Hi, I am Donald S. Johnson. I grew up in the hill area. I have a business with technology, I also love photography. I enjoy hiding behind the camera lens. I have used many types of cameras from low-end to high-end professional DSLRs. I love to play with different types of cameras. I have a dream. I will make my house a small camera museum.

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How to Photograph the Northern Lights eBook

How to photograph northern lights

How to Photograph the Northern Lights (eBook)

If you have long dreamed of photographing the northern lights, or have made attempts that you wish were more successful, then this eBook is a must for you. How to Photograph the Northern Lights is a very well illustrated, comprehensive 330-page tutorial that will give the necessary information to make your aurora photography venture a success. Two long-time Alaskans and specialists in their fields have teamed up to create this resource.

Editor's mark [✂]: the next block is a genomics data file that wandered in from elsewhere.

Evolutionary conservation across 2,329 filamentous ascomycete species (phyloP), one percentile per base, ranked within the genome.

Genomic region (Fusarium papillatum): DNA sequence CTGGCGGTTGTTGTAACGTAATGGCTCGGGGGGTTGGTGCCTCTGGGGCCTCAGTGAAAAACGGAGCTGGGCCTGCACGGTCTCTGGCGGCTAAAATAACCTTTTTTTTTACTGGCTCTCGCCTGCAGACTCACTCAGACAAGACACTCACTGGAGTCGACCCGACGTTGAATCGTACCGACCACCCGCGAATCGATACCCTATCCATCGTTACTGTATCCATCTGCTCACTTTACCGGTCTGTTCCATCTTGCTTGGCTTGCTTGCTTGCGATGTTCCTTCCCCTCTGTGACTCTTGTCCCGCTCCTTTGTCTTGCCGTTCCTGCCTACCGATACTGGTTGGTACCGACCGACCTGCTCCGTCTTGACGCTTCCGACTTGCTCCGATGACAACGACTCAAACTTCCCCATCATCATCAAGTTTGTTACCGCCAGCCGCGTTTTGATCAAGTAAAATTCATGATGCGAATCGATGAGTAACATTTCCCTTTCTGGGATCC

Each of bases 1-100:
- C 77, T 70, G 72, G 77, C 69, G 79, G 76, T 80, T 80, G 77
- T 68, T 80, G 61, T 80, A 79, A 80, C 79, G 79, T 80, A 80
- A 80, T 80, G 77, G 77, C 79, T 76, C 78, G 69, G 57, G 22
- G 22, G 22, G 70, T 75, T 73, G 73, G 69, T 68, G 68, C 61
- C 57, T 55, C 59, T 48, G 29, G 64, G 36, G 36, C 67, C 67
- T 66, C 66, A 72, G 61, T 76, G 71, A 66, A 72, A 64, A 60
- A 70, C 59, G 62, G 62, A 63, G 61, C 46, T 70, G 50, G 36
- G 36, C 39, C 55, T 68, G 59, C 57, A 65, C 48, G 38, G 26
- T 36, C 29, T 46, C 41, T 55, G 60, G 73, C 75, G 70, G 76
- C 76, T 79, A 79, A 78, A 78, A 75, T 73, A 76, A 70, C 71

Two Alaska specialists, photographer Patrick J Endres and scientist Neal Brown, have teamed up to produce this thorough and resourceful book. If learning how to photograph the northern lights is on your bucket list, then this wonderfully illustrated eBook is a must. It is a comprehensive and thorough guide that will equip you with the information necessary to capture your own photos of the aurora borealis.

3rd Edition: V3.7 Updated 1/31/2018

330 pages | 150+ photos | 150+ illustrations | English

Last Updated on March 14, 2021

With a pulse, ribbons of swirling light appears and vanishes across the northern night sky creating one of the most epic natural displays to be photographed. The aurora borealis offers the intrepid photographer one of the most awe inspiring photo opportunities imaginable if you know what you’re doing.

How To Take Awesome Pictures of The Aurora Borealis

How to photograph northern lights

Northern lights are triggered when high energy electrons and protons smash into nitrogen and oxygen atoms over fifty miles above the surface of the earth.

These tiny impacts create lights through the release of energy. The process is very similar to how neon lights are created.